One-step synthesis of PbSe-ZnSe composite thin film
© Abe; licensee Springer. 2011
Received: 20 January 2011
Accepted: 12 April 2011
Published: 12 April 2011
This study investigates the preparation of PbSe-ZnSe composite thin films by simultaneous hot-wall deposition (HWD) from multiple resources. The XRD result reveals that the solubility limit of Pb in ZnSe is quite narrow, less than 1 mol%, with obvious phase-separation in the composite thin films. A nanoscale elemental mapping of the film containing 5 mol% PbSe indicates that isolated PbSe nanocrystals are dispersed in the ZnSe matrix. The optical absorption edge of the composite thin films shifts toward the low-photon-energy region as the PbSe content increases. The use of a phase-separating PbSe-ZnSe system and HWD techniques enables simple production of the composite package.
Quantum-dot solar cells have attracted much attention because of their potential to increase conversion efficiency . Specifically, the optical-absorption edge of a semiconductor nanocrystal is often shifted due to the quantum-size effect. The optical band gap can then be tuned to the effective energy region for absorbing maximum intensity over the solar radiation spectrum. Furthermore, quantum dots produce multiple electron-hole pairs per photon through impact ionization, whereas bulk semiconductors produce one electron-hole pair per photon.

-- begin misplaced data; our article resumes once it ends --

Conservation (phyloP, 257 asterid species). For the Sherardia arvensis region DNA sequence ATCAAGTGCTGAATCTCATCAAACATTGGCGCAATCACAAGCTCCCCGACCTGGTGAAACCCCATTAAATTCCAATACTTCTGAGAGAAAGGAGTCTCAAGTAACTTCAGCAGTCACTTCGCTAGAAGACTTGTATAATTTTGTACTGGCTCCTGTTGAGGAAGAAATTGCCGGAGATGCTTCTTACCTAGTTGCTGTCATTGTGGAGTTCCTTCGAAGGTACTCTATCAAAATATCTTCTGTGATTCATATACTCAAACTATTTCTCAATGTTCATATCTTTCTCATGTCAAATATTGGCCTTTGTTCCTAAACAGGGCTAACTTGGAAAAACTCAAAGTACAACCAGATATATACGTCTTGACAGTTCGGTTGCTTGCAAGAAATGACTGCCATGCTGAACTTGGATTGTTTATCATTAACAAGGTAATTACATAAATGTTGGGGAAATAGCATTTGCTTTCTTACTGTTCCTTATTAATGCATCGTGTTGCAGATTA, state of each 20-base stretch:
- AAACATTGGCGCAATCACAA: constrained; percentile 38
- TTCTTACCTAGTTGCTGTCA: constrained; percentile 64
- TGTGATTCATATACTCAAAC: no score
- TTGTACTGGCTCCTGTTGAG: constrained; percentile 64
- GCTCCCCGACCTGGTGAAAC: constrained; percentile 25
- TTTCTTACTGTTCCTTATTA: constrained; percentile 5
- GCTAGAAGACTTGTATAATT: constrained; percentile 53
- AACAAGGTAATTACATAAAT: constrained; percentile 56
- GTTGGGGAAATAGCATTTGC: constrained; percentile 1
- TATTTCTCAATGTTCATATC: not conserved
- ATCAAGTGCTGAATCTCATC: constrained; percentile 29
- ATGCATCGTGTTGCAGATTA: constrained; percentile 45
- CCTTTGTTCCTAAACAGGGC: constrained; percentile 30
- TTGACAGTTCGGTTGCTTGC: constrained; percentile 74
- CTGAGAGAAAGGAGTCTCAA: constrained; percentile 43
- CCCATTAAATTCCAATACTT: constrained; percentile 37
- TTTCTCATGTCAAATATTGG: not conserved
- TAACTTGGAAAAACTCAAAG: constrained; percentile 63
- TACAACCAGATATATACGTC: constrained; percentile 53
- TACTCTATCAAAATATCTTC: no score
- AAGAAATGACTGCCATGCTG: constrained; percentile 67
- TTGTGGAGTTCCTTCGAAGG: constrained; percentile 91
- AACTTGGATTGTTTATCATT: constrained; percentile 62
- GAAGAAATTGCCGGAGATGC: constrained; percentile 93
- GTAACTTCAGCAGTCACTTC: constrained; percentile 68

Wide-gap semiconductor sensitized by quantum dot is a candidate material for such use. The quantum dot supports absorbing visible and near-infrared light. Up to now, various nanocrystalline materials (InP , CdSe , CdS [4, 5], PbS , and Ge ) have been investigated as the sensitizer for TiO2. Alternatively, a wide-gap semiconductor ZnO is also investigated, since the band gap and the energetic position of the valence band maximum and conduction band minimum of ZnO are very close to that of TiO2 . Most of these composite materials were synthesized through chemical techniques, however, physical deposition, such as sputtering, is also useful. In the material design for co-sputtering, based on the heat of formation, nanocrystal and matrix are clearly phase-separated in spite of the co-deposition from multiple sources [9, 10]. However, it is generally found that sputtering techniques often damage a film due to contamination of the fed gas and high-energy bombardment of the film surface. Thermal evaporation in a high-vacuum atmosphere seems to be better as a preparation technique from the point of view of film quality. In addition, the present study focuses on the insolubility of the material system, since simultaneous evaporation from multiple sources often provides a solid solution . The PbSe-ZnSe system is a candidate for the composite. In the bulk thermal equilibrium state, the mutual solubility range is quite narrow, less than 1 mol%, at temperatures below 1283 K . In addition, a composite thin film of PbSe nanocrystal embedded in ZnSe matrix is capable of exhibiting the quantum size effect because of the relatively large exciton Bohr radius of 46 nm in PbSe  and the relatively wide band gap of 2.67 eV in ZnSe . Hence, the optical gap of PbSe nanocrystals will probably be tuned to the maximum solar radiation spectrum. The dendritic PbSe nanostructure  and ZnSe nanobelt array , for instance, are hitherto investigated, but there is no report for one-step synthesis of PbSe-ZnSe composite thin film. Furthermore, an evaporation technique should be carefully selected, since the techniques involving a thermal non-equilibrium state, such as molecular beam epitaxy, increase the solubility limit . The use of hot-wall deposition (HWD), which can provide an atmosphere near thermal equilibrium, is therefore indicated here . Based on these considerations, one-step synthesis of a PbSe-ZnSe composite thin film was investigated by simultaneous HWD from multiple sources for the first time.